Although both have apparently moved on to pastures new, both Jack (Gerard Carey) and Ruby (Amy Booth-Steel) are still emotionally trapped in their short-lived relationship. Reunited in a bar, the pair must decide whether to throw away their super-human other halves: in Jack's case a leggy, blonde polyglot with a mortgage, in Ruby's a Canadian paediatric orthodontist who wants her to emigrate to the States.
But the central relationship is tepid, and although references to marriage, destiny, love and pain fill the book there is little emotional foundation. Most of the exchanges boil down to crude jokes about sex and the cheap asides to the audience invoke bad sit-com.
Lorraine's score is pleasant, and it's a nice touch for all-knowing barman Harry (Chris Whitehead) to be the show's sympathetic accompanist, but Ex is handicapped by its lyrics which at times are torturously unimaginative.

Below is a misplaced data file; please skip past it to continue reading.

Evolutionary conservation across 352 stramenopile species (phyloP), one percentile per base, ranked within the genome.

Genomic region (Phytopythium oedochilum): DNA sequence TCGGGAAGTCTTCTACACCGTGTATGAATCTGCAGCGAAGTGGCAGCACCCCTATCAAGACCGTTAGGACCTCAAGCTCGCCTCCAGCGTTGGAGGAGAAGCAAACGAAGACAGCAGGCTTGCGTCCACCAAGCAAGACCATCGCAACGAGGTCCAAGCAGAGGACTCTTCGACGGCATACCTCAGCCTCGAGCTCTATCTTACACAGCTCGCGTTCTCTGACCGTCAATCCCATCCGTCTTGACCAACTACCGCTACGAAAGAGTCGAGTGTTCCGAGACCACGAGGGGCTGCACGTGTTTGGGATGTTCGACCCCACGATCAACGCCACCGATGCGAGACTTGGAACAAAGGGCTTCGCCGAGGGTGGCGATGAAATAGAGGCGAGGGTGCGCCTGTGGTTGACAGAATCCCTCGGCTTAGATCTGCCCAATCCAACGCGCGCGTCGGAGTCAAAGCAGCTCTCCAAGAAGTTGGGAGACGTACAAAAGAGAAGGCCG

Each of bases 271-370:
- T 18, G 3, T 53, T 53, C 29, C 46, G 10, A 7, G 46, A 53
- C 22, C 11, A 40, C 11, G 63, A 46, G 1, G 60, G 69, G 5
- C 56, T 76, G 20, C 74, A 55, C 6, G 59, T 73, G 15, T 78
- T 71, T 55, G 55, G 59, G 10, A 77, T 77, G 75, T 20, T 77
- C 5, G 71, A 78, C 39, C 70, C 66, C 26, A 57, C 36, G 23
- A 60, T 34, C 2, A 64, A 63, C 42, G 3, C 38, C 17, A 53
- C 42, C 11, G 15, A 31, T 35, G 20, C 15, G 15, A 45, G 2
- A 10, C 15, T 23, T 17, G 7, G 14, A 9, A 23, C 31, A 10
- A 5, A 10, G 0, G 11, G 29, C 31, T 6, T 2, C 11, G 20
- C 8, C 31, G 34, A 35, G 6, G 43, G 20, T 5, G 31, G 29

Siobhan Dillon and Simon Thomas inject the show's first signs of dynamism at the top of the second act, at last raising a smile and throwing in a tap number for good measure - finally in this "sweet and sour" comedy we're actually having fun. Dillon has the best of the melodies and shows off her range whilst Thomas does a sound job with his torch song.
The show's main failing is that as characters Ruby and Jack pale in comparison with their prospective other halves. Carey isn't the loveable rogue he needs to play in order to get away with the way he treats the women. The idea that there is a thrill to not having any trust in a relationship also rings false, but is on par with a number of the show's other two-dimensional assertions around ideas of love and romance.